The range of sensors used at Titech gives us a good indication of the direction the European, and indeed global, sorting market is taking. The company’s flagship machines at the moment are the Titech Finder, which can take a high throughput of material and achieve excellent purity, and the Titech Polysort Flake, which can sort smaller particles at extremely high resolution. As many readers will know, Titech has recently expanded its operations by forming a partnership with leading German company CommoDas, which has further increased the range of materials that it is capable of sorting.

German company RTT has been operating since 1990 and is famous for its trademarked Unisort machines which have been tailored to specific waste streams. The Unisort CB, for example, salvages circuit boards from WEEE, while the Unisort P can sort a wide range of polymers, papers and more using NIR technology.


Plant connected interim storage facility with bales in China Click here to enlarge image

The company has always been ahead of the game and its response to the demand for high resolution has been another of its successes. The Unisort Flake deals with waste at a fraction size of 3–50 mm and can be programmed with specific criteria for every waste stream. As with most sensor sorting machines, the waste is fed in on a conveyor belt under the sensors which then instruct the high-pressure air jets to separate the waste into the appropriate containers.

Compact sorting

So, with the high level of variation in waste streams it usually takes a combination of technologies to separate it all successfully – and the stream may also need more than one run through the filtering machine. But these days, customers are increasingly demanding. They want a machine that can separate as much waste as quickly as possible and, with the size of machines also a factor, they are looking for something that takes up the least amount of space.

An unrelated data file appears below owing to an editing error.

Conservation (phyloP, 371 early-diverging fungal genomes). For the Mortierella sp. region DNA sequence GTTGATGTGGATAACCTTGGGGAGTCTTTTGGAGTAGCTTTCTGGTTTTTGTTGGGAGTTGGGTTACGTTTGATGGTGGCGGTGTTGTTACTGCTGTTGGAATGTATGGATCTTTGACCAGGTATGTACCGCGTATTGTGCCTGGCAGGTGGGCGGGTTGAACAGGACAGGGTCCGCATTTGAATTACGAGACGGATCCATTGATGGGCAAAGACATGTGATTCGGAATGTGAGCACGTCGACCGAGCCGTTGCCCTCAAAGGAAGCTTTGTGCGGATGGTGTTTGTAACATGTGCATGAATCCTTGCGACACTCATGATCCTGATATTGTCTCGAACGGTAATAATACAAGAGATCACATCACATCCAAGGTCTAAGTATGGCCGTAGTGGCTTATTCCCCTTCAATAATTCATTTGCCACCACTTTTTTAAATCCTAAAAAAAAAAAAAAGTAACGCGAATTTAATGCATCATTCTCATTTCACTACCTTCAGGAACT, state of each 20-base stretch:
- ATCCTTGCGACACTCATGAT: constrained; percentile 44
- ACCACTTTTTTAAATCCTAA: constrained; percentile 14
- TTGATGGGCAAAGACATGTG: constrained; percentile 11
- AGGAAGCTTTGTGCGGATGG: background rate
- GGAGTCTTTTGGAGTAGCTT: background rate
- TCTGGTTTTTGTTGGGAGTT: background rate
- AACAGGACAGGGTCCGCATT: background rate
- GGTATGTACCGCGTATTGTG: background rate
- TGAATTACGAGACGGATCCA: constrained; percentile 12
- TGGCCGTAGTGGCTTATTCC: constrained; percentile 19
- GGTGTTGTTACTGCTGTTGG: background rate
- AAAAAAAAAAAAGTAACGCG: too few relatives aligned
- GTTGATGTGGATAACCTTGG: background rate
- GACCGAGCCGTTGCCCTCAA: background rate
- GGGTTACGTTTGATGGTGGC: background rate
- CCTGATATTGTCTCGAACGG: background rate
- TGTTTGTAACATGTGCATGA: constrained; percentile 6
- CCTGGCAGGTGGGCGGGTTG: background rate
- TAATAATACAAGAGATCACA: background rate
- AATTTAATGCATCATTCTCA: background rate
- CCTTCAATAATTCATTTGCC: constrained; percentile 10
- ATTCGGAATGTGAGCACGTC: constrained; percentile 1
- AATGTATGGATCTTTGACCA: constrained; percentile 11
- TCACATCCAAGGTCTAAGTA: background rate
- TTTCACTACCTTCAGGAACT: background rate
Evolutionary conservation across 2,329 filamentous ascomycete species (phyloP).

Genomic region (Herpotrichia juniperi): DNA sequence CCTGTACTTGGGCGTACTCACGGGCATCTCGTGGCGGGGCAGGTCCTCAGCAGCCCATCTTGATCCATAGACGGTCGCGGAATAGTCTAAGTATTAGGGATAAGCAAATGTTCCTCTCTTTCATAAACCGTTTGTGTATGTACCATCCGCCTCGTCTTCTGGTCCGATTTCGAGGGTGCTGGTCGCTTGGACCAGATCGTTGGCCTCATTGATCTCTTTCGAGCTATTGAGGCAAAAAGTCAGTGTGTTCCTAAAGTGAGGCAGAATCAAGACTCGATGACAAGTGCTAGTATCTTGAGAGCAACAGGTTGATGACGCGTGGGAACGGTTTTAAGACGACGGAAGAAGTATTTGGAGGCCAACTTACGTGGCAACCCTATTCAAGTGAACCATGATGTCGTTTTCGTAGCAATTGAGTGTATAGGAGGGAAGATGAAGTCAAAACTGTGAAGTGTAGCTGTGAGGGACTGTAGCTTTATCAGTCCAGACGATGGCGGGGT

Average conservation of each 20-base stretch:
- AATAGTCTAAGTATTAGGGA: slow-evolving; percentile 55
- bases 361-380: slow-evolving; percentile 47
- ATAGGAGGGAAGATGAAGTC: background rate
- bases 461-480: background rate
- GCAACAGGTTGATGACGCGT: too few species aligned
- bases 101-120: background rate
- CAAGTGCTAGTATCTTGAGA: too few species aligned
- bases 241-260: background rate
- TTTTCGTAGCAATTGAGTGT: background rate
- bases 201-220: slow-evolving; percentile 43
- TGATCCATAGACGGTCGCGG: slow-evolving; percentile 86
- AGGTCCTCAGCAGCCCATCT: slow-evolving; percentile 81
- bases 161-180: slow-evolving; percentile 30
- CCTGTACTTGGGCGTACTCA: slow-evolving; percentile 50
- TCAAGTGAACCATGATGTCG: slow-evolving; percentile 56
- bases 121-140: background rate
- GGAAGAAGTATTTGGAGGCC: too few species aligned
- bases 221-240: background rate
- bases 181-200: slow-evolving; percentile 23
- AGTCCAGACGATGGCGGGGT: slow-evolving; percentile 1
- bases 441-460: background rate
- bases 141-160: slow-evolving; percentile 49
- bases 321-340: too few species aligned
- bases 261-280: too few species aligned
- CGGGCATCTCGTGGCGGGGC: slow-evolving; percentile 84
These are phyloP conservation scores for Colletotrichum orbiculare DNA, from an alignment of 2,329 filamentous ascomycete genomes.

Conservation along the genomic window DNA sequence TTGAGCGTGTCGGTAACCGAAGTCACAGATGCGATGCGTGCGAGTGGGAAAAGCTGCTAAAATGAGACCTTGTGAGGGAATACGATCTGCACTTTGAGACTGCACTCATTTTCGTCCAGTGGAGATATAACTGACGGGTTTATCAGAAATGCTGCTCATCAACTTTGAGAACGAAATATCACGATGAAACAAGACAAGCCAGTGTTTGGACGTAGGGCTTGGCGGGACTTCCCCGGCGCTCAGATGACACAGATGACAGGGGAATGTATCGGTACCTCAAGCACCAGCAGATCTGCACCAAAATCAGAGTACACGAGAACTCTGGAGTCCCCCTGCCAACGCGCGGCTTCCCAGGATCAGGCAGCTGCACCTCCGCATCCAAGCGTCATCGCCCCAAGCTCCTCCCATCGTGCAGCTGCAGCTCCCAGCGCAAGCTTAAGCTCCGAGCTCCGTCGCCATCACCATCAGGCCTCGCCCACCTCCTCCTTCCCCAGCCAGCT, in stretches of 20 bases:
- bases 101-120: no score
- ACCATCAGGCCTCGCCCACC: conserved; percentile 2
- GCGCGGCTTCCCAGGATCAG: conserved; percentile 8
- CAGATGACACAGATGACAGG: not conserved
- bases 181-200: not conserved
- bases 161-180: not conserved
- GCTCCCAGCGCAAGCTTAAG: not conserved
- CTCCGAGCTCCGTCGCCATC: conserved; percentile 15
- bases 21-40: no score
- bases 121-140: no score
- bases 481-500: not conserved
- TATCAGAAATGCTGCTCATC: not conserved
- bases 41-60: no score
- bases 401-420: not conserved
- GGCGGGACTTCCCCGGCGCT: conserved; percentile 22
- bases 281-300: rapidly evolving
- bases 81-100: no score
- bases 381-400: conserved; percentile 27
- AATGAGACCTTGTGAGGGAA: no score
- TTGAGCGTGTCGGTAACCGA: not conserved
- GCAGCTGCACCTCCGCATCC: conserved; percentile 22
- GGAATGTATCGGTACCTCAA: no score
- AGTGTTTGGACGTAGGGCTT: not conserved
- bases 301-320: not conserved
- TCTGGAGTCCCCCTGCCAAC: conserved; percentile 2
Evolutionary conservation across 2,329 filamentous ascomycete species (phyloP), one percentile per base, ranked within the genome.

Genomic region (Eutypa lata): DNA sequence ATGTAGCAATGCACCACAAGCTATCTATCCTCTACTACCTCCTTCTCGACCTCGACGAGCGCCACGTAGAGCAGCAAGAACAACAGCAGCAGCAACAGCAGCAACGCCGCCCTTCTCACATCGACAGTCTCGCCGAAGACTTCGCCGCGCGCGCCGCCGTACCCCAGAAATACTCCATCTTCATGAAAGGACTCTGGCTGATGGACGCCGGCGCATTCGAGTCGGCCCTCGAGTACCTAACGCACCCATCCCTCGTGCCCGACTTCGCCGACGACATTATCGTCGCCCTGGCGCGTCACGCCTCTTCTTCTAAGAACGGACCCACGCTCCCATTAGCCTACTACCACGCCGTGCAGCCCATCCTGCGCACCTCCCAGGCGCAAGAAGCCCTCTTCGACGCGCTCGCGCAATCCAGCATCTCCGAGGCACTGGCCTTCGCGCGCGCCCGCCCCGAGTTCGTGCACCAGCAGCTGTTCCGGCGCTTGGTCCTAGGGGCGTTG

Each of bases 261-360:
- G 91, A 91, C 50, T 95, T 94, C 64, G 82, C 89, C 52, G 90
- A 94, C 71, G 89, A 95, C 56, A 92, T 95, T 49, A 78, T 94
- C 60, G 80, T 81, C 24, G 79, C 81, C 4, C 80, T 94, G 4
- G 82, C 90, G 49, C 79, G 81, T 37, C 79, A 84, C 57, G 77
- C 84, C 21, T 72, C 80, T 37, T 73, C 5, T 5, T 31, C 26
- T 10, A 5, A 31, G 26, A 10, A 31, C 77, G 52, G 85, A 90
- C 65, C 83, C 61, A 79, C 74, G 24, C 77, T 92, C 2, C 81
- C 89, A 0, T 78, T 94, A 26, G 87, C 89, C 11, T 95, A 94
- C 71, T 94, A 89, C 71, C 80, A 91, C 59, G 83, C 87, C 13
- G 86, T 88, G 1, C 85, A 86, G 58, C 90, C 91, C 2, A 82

Enter S+S Separation and Sorting technology GmbH and its Varisort Compact system, which had its grand unveiling at the 2008 IFAT show. This Bavarian company focuses on the detection and separation of contaminants from material streams, and has worked hard to produce a machine that industry professionals would see as a good investment. S+S obviously knows its market. The Varisort machine combines inductive, optical and NIR sensors which can run simultaneously, and its accuracy of detection is impressive – sorting up to 500,000 parts per second. It also includes high-speed valves which can process up to 500 switching cycles per second.


The EcoTowerSort can be adapted to deal with a number of different waste streams, for example ASR and WEEE, and is able to recover even very fine-hair copper wires Click here to enlarge image

Its modest size means it appeals to those companies for whom space is a factor. And it is also impressive to note that its lack of stature has in no way compromised its ability to separate waste. S+S has simply made its shorter conveyor belt faster and the compressed air blasts even more precise in order to make sure the job is done properly. Peter Mayer, Sorting Sales Manager at S+S says ‘Because of its outstanding flexibility the Varisort Compact system is ideal for sorting electronic waste. Irrespective of the type of electronic waste that needs to be sorted, the Varisort Compact can always optimally perform the sorting task by employing different sensors.’

For companies that deal with large-scale waste such as WEEE, a compact sorting machine like this can be a godsend. With any recycling technology one must consider that it is only ever one part of a larger processing system, which usually comprises several machines and takes up a large amount of space.

One cog in a larger wheel

Sorting is, of course, just a single element of the waste disposal/recovery process. But it is a vital part and can come at almost any stage in the life of the waste stream once the material has been discarded. With this in mind the big players in the sorting market have to remain flexible and provide technology that can cope with literally any type of waste. Obviously, technology which is designed to deal with small scale flakes cannot also cope with large scale WEEE or wet agricultural waste, but companies are trying to get as close as they can to developing machines that are multi-purpose and combine technologies to do several different jobs at once.